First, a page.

Somerhalder said there has been $775 million in private redevelopment completed or underway within a half-mile of the trail since 2005. And, he said, the positive response to projects like the Eastside Trail will help build on the $41 million in private fundraising, much of it from Atlanta's major philanthropic groups.
In recent weeks, the trail has been a beehive of activity.
"I like it. It definitely cleans it up," said John Timlin, 29, a worker at New York Butcher Shoppe, whose back door abuts an increasingly crowded trail. Sales have gone up 20 percent since the trail opened.
Camila Brioli, 21, a Brazil native who is studying piano performance at Georgia State University, went for a jog on the trail recently and wound up stopping at the various public art works, including a temporary piece by artist Misao Cates where passersby wrote messages on white ribbons and attached them to bamboo poles. She left one in Portuguese about Brazil's soccer team, one of more than 1,000 left by people.
"I love it because I am a pianist," she said, adding that she was talking to her mom on Skype moments earlier and used it to show her some of the works.
The new trail, which links century-old Piedmont Park to the well-known Inman Park and Old Fourth Ward neighborhoods, also evokes the past. From one bridge, a visitor can look down on a large retail plaza and lot that was once Ponce de Leon Park, home of the minor-league Atlanta Crackers until the Braves came to town. A magnolia field that was prominently just right of center field still stands.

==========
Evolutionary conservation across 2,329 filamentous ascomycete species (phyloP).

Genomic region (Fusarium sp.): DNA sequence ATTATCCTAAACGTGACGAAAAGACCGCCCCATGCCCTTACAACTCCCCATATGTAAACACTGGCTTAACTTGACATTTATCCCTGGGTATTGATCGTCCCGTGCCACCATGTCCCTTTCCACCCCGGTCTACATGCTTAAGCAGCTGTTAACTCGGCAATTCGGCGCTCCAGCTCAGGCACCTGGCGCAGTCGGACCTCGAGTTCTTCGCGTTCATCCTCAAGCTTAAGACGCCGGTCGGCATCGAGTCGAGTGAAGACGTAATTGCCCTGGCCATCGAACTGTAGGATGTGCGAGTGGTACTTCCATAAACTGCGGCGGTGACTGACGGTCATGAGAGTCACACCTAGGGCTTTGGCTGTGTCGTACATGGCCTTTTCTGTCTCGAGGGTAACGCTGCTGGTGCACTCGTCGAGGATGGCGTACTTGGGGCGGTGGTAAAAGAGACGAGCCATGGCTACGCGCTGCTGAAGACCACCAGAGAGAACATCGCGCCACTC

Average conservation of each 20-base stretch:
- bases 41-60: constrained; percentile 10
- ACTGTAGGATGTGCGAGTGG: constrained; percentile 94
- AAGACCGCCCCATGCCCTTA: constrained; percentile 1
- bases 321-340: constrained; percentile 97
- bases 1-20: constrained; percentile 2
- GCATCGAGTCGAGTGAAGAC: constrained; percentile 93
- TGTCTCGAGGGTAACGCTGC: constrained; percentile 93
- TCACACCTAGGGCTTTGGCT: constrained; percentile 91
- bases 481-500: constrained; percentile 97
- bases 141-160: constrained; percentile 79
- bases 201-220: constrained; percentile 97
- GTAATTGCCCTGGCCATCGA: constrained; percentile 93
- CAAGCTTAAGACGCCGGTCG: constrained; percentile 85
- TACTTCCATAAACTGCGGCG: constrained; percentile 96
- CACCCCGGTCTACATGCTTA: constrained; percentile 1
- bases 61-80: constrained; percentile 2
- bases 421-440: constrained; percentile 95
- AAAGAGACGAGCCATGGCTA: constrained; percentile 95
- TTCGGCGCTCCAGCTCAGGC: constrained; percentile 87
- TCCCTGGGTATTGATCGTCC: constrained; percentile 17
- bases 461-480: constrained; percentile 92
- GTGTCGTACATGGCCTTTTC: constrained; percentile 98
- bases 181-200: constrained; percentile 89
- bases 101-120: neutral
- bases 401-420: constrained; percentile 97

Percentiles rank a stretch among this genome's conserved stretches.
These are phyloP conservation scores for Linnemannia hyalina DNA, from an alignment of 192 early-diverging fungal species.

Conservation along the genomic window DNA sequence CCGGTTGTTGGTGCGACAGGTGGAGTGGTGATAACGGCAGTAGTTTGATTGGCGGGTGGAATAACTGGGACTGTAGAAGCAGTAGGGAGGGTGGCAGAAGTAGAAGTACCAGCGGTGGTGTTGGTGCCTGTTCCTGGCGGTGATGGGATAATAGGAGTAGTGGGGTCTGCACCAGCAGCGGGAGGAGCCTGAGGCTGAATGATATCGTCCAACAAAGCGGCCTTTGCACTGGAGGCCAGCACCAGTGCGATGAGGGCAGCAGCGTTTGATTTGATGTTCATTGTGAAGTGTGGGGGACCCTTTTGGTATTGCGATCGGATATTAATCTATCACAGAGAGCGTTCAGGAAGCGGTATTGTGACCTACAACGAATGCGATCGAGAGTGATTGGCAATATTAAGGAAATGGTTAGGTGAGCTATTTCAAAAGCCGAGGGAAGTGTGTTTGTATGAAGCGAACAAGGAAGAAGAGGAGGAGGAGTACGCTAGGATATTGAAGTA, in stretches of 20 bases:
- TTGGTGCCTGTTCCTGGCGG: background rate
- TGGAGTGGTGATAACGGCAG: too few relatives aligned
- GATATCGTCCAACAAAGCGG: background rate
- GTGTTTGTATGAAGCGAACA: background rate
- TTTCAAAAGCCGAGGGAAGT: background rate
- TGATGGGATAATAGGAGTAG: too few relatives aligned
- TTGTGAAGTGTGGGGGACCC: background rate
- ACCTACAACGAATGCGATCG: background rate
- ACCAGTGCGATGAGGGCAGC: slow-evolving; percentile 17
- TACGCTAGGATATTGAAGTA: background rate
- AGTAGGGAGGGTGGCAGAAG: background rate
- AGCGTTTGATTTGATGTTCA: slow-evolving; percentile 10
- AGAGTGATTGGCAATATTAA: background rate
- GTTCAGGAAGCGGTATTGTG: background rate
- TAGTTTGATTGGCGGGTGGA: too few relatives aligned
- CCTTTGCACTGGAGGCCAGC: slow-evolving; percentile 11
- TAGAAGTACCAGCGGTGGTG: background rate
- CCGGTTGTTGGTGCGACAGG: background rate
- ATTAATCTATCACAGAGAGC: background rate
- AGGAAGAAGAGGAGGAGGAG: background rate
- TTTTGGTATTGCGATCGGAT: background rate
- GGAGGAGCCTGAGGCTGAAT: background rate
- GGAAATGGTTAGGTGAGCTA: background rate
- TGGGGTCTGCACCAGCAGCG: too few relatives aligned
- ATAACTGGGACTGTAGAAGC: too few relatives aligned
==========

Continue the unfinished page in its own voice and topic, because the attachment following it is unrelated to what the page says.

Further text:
The trail also passes a 2-million-square-foot red-brick building that was a Sears regional warehouse and store for years before it became city offices for a time.
The city last year sold the building to Jamestown Properties, owner of Chelsea Market in New York, for $27 million. Plans call for turning it into restaurants, apartments and offices.
Fred Yalouris, director of design for the project, said the Eastside Connector has turned out well, drawing on new apartments and condos as well as an influx of 20- and 30-somethings. But planners still must figure out how to better connect neighborhoods that were long separated by railroad tracks.
"There are communities in some parts of the BeltLine within 200 feet and hardly no (one knows) each other," he said.
Two Urban Licks, a popular Atlanta restaurant, used to have a 6-foot-tall privacy fence to shield its back patio, garden and bocce courts from the kudzu-covered railroads tracks. As the trail was built, the fence came down — and now the eatery may set up a host stand out back. General manager Shireen Herrington called the BeltLine "a great use of something that's just there, been sitting there."
But Herrington said police need to adequately patrol the trail given past crime problems. She also favors adding lighting and call boxes.
Reed said police patrol the BeltLine, and officials say future plans include lighting.
Farther down the trail, a battered old wooden railroad bridge still stands alongside a new span over Ralph McGill Boulevard. There on a recent day, Sabine Markham helped her 6-year-old daughter Savannah learn how to roller blade.
"It's our first time trying it," the Germany native said of the trail. "It's pretty. It's nice they're doing something that lets people do something outdoors."